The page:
PW: The Future of Freedom is about the pitfalls of democracy. Why was it important to write about this now?
Fareed Zakaria: The United States is realizing that if you don't have a functioning legitimate government—it doesn't matter where in the world—it is a problem, not just for those other people, but for the United States, because those governments are illegitimate, they are repressive, they breed terrorism. So all of a sudden, the fundamental problem that Plato talked about thousands of years ago—how to construct a good government—becomes a pressing problem for every American. It struck me that we focused during the 1990s on economics and technology, but … politics is in many ways a more fundamental topic than economics. If you don't get the question of government right, no economic system is going to work and no social system is going to work.
PW: Why is too much democratization a bad thing?
FZ: When I say that, what I mean is that to simply hold lots of elections, or completely open up the process of government to all kinds of populist demands without checks or safeguards, is to miss what democracy is all about. The haste to press countries into elections over the last decade has been, in many cases, counterproductive. In countries like Bosnia, which held elections within a year of the Dayton peace accords, it only made more powerful precisely the kinds of ugly ethnic forces that have made it more difficult to build genuine liberal democracy there.
PW: What practical lessons are there in your book for U.S. nation-building in places like Afghanistan or Iraq?
FZ: The great test we are going to face in Iraq is that in order to make our nation-building legitimate, there will be great pressure to hold elections very quickly, because in holding elections, you're saying, "This is not an act of American imperialism." That's what will produce legitimacy. But what will produce effective government for Iraq is going to be the opposite: staying on there, building institutions that have never existed and rebuilding the ones that were ruined.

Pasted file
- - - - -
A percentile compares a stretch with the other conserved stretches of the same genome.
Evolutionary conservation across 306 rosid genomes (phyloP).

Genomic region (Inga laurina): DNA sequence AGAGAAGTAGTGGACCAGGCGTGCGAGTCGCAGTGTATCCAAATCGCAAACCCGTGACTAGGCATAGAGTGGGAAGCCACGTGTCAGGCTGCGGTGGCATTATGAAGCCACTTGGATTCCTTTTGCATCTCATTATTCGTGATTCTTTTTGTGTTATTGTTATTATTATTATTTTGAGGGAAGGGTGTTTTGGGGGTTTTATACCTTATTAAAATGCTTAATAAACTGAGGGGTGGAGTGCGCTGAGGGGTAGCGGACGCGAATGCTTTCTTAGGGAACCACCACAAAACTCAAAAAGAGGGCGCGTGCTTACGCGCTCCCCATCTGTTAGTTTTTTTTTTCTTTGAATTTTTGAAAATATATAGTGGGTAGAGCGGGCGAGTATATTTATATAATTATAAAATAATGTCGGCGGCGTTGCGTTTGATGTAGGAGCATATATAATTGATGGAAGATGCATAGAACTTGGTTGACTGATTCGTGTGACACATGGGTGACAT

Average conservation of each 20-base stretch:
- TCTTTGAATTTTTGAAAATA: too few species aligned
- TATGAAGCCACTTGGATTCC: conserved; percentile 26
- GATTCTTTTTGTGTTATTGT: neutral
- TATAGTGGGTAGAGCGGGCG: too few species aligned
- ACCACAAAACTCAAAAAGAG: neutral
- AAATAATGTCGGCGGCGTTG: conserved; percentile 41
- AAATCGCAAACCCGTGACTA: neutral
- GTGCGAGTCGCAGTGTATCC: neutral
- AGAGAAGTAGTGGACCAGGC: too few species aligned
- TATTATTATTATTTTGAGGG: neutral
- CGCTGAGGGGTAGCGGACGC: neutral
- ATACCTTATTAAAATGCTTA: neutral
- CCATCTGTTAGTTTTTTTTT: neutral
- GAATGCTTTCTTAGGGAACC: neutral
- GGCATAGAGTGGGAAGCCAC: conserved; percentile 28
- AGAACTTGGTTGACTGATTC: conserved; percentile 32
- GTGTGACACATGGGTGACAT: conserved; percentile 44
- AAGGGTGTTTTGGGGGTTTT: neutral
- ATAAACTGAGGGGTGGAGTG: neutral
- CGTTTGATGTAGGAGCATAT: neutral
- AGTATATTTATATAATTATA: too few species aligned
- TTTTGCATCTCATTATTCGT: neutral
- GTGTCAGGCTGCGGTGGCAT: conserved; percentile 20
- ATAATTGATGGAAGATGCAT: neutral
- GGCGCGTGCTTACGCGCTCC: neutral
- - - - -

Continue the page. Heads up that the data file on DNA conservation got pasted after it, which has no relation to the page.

PW: Your last book, From Wealth to Power, was published by a university press. How has it been different to publish with Norton?
FZ: It's the difference between doing a very serious college play and being on Broadway. There was virtually no promotion for my first book. It just goes out there and it gets reviewed over months if not years. I've been lucky with that book. It has achieved success in the scholarly community, but there was never really much of an attempt at selling to the broad public—not that I'm saying there should have been; it's a specialized book. But with The Future of Freedom, we're trying very hard. I tried to make it the kind of book that anyone who is broadly interested can understand. There is nothing in it that would be inaccessible to a reader of a quality newspaper.
PW: You've been an academic, but now as a columnist and managing editor of Newsweek International, you seem to have cast your lot with journalism. Why is that?
FZ: I found that I love writing for a broad audience. You really feel like you're engaging in something important. In a way it's an example of what I talk about in the book. You can't have democracy without an informed and educated public, and I want to contribute to that process.